Marcelo in the Real World

The last audiobook I reviewed was about an autistic child and his imaginary friend. At the end of the book, Max was starting to grow up–so it was only fitting that I read another book about a person on the autism spectrum–this time a young man with a unique form of Asperger’s. Marcelo feels the emotions of music inside of him–something he knows as the IAM.


Marcelo has always gone to a special school, but his father has challenged him to work in his law firm for a summer–or else. He must try to comply with society’s “rules,” or he will have to go to public school in the fall.

At first, Marcelo is extremely awkward and uncomfortable, but he is extraordinarily intelligent, so while he doesn’t have the normal social graces, he begins to fumble along. He even begins to make friends and find passion for things he is working on.

I loved Marcelo. He was so sweet, and so lost. I was thrilled when Jasmine took him under her wing. To say I shipped them is the wrong term because he is asexual, but I loved their friendship absolutely.

Normally when we think of autism and Asperger’s, we think of children, so it was interesting to view this take on our world through an adult experience. Marcelo in the Real World is a coming of age story with a very unique perspective.

This is a painful book to read, in that Marcelo is so intelligent, so conscious of everything people are saying and doing, but no one else really understands that. The author portrays bullying at its worst, even from family members. Marcelo is never safe from people who think they can control him because he processes information differently. It is such a unique perspective from which to view our world, and one few of us ever get to experience…but most of us really should see.



Memoirs of an Imaginary Friend

While for the most part, most of my reading is done with my eyes, I generally have an audiobook going as well. It takes me a realllllly long time to get through audiobooks, though, because I can’t just sit and listen to one. I have to be doing something–laundry, dishes, and lately, I’ve been listening to one while working.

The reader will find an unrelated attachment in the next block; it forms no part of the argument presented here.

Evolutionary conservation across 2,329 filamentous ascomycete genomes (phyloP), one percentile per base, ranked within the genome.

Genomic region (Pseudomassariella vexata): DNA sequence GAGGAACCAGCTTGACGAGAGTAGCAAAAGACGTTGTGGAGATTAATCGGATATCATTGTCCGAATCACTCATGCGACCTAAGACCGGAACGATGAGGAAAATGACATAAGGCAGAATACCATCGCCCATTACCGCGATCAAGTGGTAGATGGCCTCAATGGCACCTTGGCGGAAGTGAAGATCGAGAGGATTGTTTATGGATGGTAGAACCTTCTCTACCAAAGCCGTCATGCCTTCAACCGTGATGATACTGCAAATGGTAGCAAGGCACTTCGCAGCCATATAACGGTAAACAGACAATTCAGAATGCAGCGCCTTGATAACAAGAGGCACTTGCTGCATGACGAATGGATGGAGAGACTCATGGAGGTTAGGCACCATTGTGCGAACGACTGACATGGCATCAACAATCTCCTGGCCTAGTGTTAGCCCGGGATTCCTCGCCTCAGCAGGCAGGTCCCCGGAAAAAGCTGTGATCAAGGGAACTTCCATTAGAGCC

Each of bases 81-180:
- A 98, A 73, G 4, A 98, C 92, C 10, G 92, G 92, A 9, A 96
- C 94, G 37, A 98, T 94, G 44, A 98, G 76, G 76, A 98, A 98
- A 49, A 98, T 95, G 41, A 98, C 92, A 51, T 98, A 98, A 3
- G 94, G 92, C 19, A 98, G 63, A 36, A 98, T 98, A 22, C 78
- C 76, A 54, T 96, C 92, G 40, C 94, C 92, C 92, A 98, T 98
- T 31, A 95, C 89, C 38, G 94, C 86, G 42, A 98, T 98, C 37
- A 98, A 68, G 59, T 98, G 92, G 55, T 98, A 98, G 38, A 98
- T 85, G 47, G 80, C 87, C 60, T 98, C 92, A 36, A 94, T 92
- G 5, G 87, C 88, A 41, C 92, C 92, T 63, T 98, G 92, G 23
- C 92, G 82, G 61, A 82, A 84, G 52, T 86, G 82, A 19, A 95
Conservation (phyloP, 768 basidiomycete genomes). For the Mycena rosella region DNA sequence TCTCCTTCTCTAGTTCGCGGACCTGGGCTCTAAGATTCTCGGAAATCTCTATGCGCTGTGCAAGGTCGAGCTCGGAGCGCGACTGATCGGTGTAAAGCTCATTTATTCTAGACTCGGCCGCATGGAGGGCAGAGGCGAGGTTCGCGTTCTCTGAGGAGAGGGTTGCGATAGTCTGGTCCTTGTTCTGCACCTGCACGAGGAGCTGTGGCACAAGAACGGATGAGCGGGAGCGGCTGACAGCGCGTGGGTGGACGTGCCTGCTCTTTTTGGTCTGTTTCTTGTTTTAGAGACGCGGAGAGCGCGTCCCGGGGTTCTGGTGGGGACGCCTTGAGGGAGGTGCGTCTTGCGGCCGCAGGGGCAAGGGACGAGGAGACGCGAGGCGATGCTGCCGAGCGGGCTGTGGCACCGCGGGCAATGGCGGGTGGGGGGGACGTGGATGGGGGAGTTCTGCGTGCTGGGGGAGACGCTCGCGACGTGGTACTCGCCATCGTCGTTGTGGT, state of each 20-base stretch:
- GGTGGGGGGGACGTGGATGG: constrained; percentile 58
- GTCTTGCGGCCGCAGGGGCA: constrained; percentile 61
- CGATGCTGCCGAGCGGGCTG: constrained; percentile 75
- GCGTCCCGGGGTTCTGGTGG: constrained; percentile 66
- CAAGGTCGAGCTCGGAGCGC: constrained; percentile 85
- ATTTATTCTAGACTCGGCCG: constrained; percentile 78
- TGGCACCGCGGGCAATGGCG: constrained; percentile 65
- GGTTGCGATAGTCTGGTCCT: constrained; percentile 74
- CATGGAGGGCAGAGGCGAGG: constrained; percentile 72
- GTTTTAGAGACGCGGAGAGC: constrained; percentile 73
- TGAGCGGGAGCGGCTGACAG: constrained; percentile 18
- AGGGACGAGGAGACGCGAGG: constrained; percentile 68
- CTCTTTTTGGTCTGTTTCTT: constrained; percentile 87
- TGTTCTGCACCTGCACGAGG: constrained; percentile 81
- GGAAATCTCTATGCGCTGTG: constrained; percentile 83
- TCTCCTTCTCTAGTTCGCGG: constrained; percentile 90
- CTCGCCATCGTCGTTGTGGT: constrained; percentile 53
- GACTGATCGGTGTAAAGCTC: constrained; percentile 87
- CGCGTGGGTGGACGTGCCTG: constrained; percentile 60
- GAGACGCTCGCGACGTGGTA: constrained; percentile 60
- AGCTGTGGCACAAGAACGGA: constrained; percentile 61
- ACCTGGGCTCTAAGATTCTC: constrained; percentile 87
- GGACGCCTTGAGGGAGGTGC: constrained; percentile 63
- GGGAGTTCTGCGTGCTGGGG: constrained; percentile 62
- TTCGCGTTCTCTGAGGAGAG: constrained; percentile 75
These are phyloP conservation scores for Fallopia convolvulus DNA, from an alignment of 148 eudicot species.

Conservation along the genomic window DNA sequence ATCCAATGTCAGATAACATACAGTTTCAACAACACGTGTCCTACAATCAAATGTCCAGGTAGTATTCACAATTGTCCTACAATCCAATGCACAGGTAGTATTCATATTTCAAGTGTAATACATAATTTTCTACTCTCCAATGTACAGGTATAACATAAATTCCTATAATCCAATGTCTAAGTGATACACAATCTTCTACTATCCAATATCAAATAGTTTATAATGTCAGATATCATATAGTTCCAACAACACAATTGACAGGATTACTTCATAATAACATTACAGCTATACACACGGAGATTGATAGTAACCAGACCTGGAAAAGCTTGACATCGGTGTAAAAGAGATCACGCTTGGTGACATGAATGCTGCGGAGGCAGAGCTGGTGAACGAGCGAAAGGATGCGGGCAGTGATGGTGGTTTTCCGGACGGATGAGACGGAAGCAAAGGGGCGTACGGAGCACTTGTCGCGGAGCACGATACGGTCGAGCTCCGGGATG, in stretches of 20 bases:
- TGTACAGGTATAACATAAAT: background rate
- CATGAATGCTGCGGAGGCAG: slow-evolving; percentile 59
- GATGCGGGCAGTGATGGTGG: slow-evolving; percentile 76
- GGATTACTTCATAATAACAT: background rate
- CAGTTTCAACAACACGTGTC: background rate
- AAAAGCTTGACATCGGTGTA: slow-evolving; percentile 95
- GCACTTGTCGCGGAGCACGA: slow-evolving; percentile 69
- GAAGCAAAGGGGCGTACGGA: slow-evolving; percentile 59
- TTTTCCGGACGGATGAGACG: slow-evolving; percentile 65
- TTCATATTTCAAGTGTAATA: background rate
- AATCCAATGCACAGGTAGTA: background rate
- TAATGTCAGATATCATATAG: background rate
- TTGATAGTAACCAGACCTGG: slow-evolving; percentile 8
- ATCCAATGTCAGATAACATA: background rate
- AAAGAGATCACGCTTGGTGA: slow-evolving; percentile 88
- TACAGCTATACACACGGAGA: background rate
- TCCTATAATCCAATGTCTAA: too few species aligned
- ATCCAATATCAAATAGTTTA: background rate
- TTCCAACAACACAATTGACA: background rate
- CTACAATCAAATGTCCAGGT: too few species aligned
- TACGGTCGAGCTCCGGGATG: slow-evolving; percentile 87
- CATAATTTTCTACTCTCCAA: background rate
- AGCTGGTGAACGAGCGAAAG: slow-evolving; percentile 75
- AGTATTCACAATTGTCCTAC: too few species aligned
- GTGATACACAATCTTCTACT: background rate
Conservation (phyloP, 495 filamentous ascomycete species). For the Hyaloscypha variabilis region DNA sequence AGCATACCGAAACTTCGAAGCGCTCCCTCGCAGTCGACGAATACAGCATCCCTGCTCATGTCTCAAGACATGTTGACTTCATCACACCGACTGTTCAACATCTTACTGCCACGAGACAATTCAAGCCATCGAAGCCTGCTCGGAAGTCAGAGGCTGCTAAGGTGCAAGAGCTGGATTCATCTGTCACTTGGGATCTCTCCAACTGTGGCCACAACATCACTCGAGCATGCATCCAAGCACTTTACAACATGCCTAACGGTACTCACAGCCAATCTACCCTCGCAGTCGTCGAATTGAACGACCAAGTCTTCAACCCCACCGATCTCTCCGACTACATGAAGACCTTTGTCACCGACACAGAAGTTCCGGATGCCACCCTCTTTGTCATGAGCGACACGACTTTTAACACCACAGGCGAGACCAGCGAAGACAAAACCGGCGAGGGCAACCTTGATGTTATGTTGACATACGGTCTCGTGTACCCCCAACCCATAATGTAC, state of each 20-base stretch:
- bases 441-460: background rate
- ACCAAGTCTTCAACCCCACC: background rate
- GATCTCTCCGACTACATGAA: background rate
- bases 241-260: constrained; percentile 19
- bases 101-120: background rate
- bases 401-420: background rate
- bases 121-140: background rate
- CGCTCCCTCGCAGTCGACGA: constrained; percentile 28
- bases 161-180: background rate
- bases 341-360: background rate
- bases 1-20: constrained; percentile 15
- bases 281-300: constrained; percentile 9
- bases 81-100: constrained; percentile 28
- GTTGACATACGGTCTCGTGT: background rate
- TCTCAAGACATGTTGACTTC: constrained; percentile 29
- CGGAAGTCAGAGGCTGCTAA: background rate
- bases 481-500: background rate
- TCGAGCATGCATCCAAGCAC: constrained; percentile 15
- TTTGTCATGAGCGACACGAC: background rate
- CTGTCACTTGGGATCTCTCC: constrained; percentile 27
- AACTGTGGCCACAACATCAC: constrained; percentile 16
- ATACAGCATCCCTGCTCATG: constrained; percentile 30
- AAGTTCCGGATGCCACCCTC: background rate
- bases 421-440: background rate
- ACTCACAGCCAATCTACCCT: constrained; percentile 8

I just finished Memoirs of an Imaginary Friend by Matthew Dicksand I am so glad I listened to this. Some books are just better on audio, and this is one of them.

It is the story of an autistic child, Max, and his trials at a public school, from the point of view of his very intelligent, very realistic imaginary friend, Budo. Max loves learning about military strategy and playing with legos, but he absolutely does not like extra kisses and bonus poops. He has a wonderful teacher at school, parents who are trying very hard to make life just the way Max prefers it, and Budo is always there to make sure he doesn’t get “stuck.”

Things get all topsy-turvey, though and while I’m not going to spoil it and tell you what happens, suffice it to say, there is a major crisis and something goes very very wrong. Budo has to figure out how to solve a very big problem in the real world–which for an imaginary friend is not an easy thing to do.

Memoirs of an Imaginary Friend made me laugh, it made me cry, and it really really stressed me out. It’s written from the mind of one in elementary school, so the language is very simple, and sometimes the mental capacity is very frustrating. I found myself screaming sometimes, as an adult, as “not a parent” with not a lot of patience, because I wanted Max and Budo to do something just a little faster, or better, or different. But…that wouldn’t have been the story.

I really did love this. And I’ll be looking for more from Matthew Dicks. Whether you read this, or listen to it. Make sure to pick this up. Parents and teachers, especially, will love this I think.


Fulfills PopSugar #7:  A book with nonhuman characters